“Conflict zones can be covered safely,” James Foley told students at Northwestern University’s Medill School of Journalism in 2011. “This can be done. But you have to be very careful.”
In this summer of President Obama’s discontent, and America’s discontent with Obama, it is easy to wax nostalgic for the jaunty, relentlessly upbeat president who lived and is buried here.
BY TOM KEANE
The Democratic Party has, for some time, enjoyed uncontested dominance in the debate over campaign finance reform. Yet Republicans have not ceded this debate because of indifference to public indignation. In the wake of several major Supreme Court decisions striking down campaign finance laws in deference to freedom of speech, the GOP has simply not had time to build consensus on policy proposals that both are antiseptic and comply with the First Amendment. As a result, the party lacks ideas on how best to address the abominable fact that both political parties depend deeply on the wealthiest Americans to fund their political messaging and campaign strategies.
How far would you go to stay out of jail? Would you publicly humiliate your wife of 38 years, portraying her as some kind of shrieking harridan? Would you put the innermost secrets of your marriage on display, inviting voyeurs to rummage at will?
Amanda Curtis, a 34-year-old high school math teacher, is now the Democrats’ U.S. Senate candidate in Montana. Finally, a strategy for bringing down the average age of a senator, which is around 62.
Gov. Bob McDonnell has, apparently, mistaken Judge James R. Spencer for his marriage counselor.
In the original conception of our Constitution, the House of Representatives was to be the branch of government that best reflected the will of the people. House members cannot serve without being elected — vacancies are not filled by appointees — and they must face the voters every two years. Notably, the House holds pride of place as the first branch of government to be described in the Constitution. The framers move directly from “We the People” to the House, underlining the notion that, for our Constitution (and our government) to function, representatives must be accountable to the people.
The word “spoiler,” when applied only to small-party candidates, is an epithet of political bigotry. It says to people who want to enter the electoral arena and talk about ignored but important issues that they should not do so.
The beheading of U.S. freelance photographer James Foley recalls the similarly gruesome murder of Wall Street Journal reporter Daniel Pearl in 2002. It should act as a reminder, too, that the Islamic State began as al-Qaida-in-Iraq and differs from Pearl’s killers only in tactics.
The most distressing part of listening to three young Salvadoran siblings describe the horrific violence that led them to flee their country in the spring and join their mother in Prince George’s County, Maryland, was, perhaps, their matter-of-fact attitude.
As the tumultuous situation in Ferguson, Missouri, entered its second week, President Obama stood before the nation and offered a mild, balanced plea.
A single mom, a brazen businesswoman, a party girl, and social-media rock star — María Gabriela Chávez is many things. But the bona fide that counts on Chavez’s resume is her bloodline. She is the daughter and longhaired likeness of the late Hugo Chávez, Venezuela’s former charmer-in-chief, who ruled this sharply divided land of 29 million for 14 years with one foot on the balcony and the other on the throat of the opposition.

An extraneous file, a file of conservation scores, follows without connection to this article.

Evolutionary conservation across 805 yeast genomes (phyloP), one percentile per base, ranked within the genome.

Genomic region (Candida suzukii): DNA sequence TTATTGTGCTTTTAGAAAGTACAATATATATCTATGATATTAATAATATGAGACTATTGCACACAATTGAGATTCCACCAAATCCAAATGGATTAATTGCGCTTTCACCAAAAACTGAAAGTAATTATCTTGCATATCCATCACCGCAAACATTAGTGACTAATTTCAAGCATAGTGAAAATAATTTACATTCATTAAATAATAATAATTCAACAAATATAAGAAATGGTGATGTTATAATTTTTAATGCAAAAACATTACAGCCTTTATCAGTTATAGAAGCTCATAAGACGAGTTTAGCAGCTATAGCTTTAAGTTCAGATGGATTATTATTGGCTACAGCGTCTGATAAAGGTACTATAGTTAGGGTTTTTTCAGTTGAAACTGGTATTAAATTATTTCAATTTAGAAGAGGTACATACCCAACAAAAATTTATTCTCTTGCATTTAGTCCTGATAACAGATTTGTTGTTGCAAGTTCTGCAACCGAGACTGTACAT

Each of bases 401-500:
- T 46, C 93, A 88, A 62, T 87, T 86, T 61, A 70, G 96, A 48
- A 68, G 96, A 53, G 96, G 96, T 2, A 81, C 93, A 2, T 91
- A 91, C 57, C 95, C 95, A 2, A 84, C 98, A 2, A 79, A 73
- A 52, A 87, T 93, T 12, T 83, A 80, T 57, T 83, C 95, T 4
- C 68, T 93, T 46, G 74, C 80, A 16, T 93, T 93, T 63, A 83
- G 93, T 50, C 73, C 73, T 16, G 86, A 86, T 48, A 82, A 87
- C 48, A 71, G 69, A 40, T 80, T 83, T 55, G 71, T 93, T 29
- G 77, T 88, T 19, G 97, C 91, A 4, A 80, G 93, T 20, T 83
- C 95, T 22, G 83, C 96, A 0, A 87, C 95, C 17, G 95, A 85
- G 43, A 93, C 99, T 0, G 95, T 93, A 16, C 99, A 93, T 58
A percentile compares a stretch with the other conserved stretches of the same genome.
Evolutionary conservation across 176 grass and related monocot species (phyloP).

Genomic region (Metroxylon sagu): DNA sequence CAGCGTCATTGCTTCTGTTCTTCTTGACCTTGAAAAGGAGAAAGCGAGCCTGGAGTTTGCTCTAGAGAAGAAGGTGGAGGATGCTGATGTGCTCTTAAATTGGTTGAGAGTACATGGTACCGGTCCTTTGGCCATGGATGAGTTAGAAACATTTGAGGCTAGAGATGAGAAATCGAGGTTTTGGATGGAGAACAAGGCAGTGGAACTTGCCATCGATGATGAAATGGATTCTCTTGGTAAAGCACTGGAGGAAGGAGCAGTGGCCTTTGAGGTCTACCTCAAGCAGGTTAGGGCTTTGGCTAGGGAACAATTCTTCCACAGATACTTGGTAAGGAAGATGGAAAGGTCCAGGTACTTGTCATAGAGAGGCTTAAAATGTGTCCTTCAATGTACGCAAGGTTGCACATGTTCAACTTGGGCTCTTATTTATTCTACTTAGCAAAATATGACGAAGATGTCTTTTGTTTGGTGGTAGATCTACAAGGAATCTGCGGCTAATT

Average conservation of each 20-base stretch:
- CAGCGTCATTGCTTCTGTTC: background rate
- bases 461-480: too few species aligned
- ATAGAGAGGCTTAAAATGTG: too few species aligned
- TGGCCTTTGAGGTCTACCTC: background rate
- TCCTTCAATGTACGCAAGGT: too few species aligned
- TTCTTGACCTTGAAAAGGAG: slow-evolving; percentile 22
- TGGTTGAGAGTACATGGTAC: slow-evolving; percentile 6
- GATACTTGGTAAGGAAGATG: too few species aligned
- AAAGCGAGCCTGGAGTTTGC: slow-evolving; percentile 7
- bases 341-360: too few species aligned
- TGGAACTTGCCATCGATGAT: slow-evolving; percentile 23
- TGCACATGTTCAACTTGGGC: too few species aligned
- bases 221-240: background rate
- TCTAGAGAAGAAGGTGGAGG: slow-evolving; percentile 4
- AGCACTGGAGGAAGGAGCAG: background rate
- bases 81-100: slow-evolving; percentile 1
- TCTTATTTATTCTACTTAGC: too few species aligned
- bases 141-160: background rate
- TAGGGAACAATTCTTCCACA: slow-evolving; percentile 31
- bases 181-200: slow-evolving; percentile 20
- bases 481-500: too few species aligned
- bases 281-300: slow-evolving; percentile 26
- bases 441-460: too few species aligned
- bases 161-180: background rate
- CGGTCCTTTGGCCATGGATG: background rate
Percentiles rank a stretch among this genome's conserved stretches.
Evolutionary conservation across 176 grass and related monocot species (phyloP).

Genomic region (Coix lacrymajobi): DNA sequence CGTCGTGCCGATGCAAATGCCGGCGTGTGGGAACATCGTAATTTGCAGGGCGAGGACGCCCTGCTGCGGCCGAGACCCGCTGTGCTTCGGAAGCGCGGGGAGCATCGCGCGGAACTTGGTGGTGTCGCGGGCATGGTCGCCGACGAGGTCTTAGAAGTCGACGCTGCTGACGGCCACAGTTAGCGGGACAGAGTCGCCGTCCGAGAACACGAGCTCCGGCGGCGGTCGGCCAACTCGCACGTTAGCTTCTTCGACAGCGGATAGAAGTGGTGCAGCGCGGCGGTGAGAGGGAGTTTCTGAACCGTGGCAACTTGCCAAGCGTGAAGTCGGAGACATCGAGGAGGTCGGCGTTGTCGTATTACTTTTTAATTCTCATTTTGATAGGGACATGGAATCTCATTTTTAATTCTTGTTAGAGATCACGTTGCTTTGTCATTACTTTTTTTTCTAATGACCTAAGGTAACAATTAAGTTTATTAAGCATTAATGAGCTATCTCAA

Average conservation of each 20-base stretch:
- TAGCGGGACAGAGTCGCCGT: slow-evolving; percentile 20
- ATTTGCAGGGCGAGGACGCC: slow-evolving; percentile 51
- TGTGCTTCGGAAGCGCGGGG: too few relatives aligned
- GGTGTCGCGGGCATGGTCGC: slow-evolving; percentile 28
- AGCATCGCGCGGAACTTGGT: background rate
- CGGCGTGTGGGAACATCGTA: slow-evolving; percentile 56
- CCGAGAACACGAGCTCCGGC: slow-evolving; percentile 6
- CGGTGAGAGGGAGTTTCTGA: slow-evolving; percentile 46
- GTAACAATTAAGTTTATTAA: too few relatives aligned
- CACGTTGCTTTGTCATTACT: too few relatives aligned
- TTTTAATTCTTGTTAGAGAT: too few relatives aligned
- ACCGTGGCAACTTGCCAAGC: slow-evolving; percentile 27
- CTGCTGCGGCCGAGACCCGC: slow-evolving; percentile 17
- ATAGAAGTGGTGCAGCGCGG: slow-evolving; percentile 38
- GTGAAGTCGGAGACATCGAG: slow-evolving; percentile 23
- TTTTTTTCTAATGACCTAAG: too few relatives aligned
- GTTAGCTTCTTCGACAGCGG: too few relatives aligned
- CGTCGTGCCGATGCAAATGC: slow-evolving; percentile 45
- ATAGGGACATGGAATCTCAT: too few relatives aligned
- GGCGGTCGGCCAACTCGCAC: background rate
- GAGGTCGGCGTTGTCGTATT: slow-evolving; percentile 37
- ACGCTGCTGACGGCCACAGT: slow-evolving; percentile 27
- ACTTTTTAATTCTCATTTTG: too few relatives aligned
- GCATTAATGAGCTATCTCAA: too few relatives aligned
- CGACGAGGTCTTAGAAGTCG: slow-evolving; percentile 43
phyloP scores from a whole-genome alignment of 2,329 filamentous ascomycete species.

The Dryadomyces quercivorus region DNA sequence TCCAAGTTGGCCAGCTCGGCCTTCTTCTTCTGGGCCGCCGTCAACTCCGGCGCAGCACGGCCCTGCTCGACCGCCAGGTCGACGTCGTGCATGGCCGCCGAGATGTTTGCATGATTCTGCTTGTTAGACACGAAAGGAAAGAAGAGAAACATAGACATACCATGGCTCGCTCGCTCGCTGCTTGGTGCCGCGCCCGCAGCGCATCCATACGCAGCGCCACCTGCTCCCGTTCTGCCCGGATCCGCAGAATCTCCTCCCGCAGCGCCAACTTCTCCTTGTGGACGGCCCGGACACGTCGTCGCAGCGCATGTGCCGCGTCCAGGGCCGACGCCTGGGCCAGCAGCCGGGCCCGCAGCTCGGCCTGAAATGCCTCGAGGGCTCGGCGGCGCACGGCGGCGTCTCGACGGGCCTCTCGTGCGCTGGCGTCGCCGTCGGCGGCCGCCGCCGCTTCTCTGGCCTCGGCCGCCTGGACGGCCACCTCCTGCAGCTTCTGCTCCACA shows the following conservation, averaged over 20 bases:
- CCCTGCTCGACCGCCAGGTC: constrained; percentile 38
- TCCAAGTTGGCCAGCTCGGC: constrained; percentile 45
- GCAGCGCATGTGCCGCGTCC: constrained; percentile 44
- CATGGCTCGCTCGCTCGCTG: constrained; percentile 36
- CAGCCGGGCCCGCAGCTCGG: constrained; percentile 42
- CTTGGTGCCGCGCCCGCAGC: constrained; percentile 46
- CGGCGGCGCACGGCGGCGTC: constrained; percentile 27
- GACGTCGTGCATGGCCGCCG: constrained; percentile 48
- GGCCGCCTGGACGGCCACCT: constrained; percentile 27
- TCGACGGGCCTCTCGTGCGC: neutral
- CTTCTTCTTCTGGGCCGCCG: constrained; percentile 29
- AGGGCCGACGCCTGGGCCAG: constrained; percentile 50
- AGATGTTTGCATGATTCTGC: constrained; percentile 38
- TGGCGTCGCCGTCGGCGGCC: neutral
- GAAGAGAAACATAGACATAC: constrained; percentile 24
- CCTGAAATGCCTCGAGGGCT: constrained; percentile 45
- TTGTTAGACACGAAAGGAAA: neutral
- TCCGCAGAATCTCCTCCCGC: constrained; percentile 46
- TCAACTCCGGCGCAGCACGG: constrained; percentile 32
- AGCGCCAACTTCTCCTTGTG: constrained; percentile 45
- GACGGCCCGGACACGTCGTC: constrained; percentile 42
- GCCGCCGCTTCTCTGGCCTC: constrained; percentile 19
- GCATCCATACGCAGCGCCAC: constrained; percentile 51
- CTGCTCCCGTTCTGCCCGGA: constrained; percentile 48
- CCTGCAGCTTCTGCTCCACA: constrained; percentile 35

On Monday, ABC’s Ann Compton asked President Barack Obama whether he would visit Ferguson, Missouri, amid the continued unrest. Obama didn’t give a firm answer, but he did suggest it’s probably not a good idea.
A teen-ager is fatally shot by a police officer; the police are accused of being bloodthirsty, trigger-happy murderers; riots erupt. This, we are led to believe, is the way of things in America.
The Department of Agriculture has released its annual report on the cost of raising children, and the upshot is what you probably already know: It’s expensive.
Late last month, the Securities and Exchange Commission issued an oblique news release announcing that it was awarding an unnamed whistle-blower $400,000 for helping expose a financial fraud at an unnamed company. The money was the latest whistle-blower award — there have been 13 so far — paid as part of the Dodd-Frank financial reform law, which includes both protections for whistle-blowers and financial awards when their information leads to fines of more than $1 million.
As moments of high political drama go, it doesn’t get much better than this. Indicted Gov. Rick Perry, we’re ready for your close-up.
The fire this time is about invisibility. Our society expects the police to keep unemployed, poorly educated African-American men out of sight and out of mind. When they suddenly take center stage, illuminated by the flash and flicker of Molotov cocktails, we feign surprise.
“Did one look at what one saw or did one see what one looked at?”
Israel wrapped up its ground offensive in Gaza last week and declared its tactical objective achieved: All of Hamas’ known “terror tunnels” were destroyed.
Washington’s chattering class tends to care an inordinate amount about the relative ups and downs of the city’s pundits. And the chattering was turned all the way up to 11 with Monday’s Politico Playbook report blaring that NBC’s Meet the Press would “announce (a) new moderator soon.”
I used to know how things worked. Now I don’t have a clue.
When I was growing up, my parents often gave me pep talks that were different from the ones my white male friends got from their parents.
“What I just find interesting is the degree to which this issue keeps on coming up, as if this was my decision.”
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